NCI is the home of Australia’s fastest supercomputer, Gadi. Supported by the Australian Government through its National Collaborative Research Infrastructure Strategy, Gadi represents a significant upgrade in computing power and performance over its predecessor, Raijin. Scroll down the page to see exactly how the construction of the Gadi supercomputer progressed, from floor work, to water pipes, electrical work and finally hardware delivery and installation.
Gadi appears in 24th on the Top500 ranking - 23 June 2020
A little over six months since users first logged in to Gadi, the new supercomputer has now appeared high up on the Top500 list released overnight at the ISC High Performance Digital Conference. Placing 24th with a peak performance of 9.26 Petaflops, Gadi is 8 times as powerful as Raijin, the supercomputer it replaces. We are thrilled at the great reception from our users, as well as the broader Australian science community. We are so proud to feature an artwork from Ngunnawal artist Lynnice Letty Church on our supercomputer – her art and the Gadi name perfectly encompass NCI’s mission of scientific research and high-performance computing: to search for knowledge that can make the world a better place through enabling innovative world-class research.
Gadi is open for business - 18 November 2019 - Day 110
The Gadi supercomputer has been opened to users for the very first time today as 'Phase 1' is completed. Eighteen racks of Gadi are now online and currently being battle-tested by Australian researchers, with the rest of the supercomputer to be made available in Q1 2020.
Today marks a milestone in Australian HPC. Staff have been working round the clock to make sure that Gadi is the best possible environment for today's researchers to land that important scientific breakthrough, and make our world a better place.
A lot has changed in 110 days at NCI!
A very cool delivery - 1 November 2019 - Day 92
All the pieces are coming together now. Some of the last critical components, the Cooling Distribution Units (CDUs), arrived on site last week and were rapidly connected up to the network of water pipes, tanks and cooling towers that maintain the temperature of our supercomputer. Manufactured to our specifications and specific cooling needs, these CDUs are a vital piece of the Gadi puzzle. The only way that a supercomputer like Gadi can operate is with a robust cooling infrastructure behind it to take away all of the heat its powerful processors produce.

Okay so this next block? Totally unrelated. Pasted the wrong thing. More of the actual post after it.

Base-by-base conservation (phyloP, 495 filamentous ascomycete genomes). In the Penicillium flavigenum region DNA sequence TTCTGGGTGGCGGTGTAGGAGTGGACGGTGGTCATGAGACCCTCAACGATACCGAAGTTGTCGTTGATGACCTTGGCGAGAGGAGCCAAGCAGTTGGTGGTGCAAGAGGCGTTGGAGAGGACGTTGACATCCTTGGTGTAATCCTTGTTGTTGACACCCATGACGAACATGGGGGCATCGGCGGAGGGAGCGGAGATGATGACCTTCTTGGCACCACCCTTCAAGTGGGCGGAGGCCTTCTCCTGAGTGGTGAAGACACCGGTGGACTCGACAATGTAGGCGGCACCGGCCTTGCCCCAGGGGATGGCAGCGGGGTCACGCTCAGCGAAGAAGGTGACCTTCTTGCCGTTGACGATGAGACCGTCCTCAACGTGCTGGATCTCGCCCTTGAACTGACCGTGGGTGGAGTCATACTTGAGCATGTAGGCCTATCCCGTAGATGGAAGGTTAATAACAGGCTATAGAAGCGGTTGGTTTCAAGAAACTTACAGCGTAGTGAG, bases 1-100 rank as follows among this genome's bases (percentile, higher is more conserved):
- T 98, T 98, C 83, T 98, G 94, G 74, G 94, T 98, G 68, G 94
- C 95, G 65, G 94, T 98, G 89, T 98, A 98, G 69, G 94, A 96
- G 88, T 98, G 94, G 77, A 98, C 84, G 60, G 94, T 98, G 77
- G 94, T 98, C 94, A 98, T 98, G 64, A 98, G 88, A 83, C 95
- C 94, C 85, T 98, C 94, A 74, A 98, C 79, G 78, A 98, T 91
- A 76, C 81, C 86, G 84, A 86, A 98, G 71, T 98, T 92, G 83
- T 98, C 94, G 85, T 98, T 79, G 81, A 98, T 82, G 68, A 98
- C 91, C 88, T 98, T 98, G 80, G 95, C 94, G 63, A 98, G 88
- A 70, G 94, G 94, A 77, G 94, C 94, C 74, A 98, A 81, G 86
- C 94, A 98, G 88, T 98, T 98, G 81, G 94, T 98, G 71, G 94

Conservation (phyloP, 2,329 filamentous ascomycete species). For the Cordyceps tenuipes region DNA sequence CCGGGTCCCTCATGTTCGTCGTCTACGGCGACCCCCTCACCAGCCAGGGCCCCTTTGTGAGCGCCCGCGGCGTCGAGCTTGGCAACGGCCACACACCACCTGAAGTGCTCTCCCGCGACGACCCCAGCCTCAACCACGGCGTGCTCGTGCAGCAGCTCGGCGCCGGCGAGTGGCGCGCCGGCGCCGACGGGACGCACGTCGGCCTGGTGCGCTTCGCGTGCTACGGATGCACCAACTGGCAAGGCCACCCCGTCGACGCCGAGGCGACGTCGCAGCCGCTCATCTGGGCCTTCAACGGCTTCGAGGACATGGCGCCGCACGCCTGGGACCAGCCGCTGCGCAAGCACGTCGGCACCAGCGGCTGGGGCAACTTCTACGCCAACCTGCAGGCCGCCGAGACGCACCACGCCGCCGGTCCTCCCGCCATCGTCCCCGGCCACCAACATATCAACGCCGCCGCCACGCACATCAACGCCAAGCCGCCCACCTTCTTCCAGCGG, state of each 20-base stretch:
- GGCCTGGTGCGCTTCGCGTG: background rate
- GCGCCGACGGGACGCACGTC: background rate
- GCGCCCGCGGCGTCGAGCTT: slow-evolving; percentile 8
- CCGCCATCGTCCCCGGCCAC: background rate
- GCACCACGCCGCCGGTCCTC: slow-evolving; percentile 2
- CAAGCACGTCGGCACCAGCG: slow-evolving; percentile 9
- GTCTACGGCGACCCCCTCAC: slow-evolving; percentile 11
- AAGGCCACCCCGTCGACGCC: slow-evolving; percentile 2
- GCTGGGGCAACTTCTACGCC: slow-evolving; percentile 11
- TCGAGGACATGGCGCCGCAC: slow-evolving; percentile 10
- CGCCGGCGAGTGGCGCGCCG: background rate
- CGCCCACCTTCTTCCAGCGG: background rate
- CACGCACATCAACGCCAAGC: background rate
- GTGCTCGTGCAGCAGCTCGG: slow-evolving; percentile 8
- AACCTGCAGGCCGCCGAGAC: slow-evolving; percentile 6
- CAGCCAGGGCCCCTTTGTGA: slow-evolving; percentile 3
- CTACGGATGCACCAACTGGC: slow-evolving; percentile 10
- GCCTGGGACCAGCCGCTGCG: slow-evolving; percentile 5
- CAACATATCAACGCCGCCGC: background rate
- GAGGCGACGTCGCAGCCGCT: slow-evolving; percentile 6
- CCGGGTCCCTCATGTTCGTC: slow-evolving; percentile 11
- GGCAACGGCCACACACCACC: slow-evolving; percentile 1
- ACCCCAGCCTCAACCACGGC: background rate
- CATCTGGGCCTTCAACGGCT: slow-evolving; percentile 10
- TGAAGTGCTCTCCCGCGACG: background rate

Building a high-koalaty network - 30 October 2019 - Day 90
Nearing the final stages of the Gadi build, over the past few weeks a key component has been installed. Our Infiniband network is now in place, connecting the new Gadi compute nodes to their new /scratch filesystem, the /g/data filesystems, and MDSS. Hundreds of fibre-optic cables are now ready to deliver a 200Gb/s HDR Infiniband network to all our Gadi users. And all with a little help from our little NCI koala friend!
Australia's most powerful supercomputer takes shape at NCI – 16 October 2019 – Day 76
It’s the home stretch. The core components of Gadi are now located in NCI’s data centre, and work is underway to ‘plumb it all in’ – literally and metaphorically.
The plumbing that is used to keep Gadi cool has been connected to the in-row coolers. These coolers will – as the name suggests – keep Gadi running cool, and are placed at regular intervals beside compute hardware.
These pipes will pump special water to prevent the build-up of minerals inside the plumbing, ensuring that Gadi will stay chill for years to come.
At the same time, connection of power and networking for each of the Gadi nodes is currently underway. Extra power cabinets have been installed along the western side of the data centre, and network cabling is being laid overhead.
Meanwhile, Gadi’s new file system has been configured and is ready for a supercomputer. The blinking lights are a dead giveaway.
Full to the brim – 27 September 2019 – Day 57
With all our compute racks, cooling units, power distribution racks and more all filling up our data hall, it's getting pretty crowded in there! In the next few weeks, all the racks will be arranged into neat rows and connected up to power and water.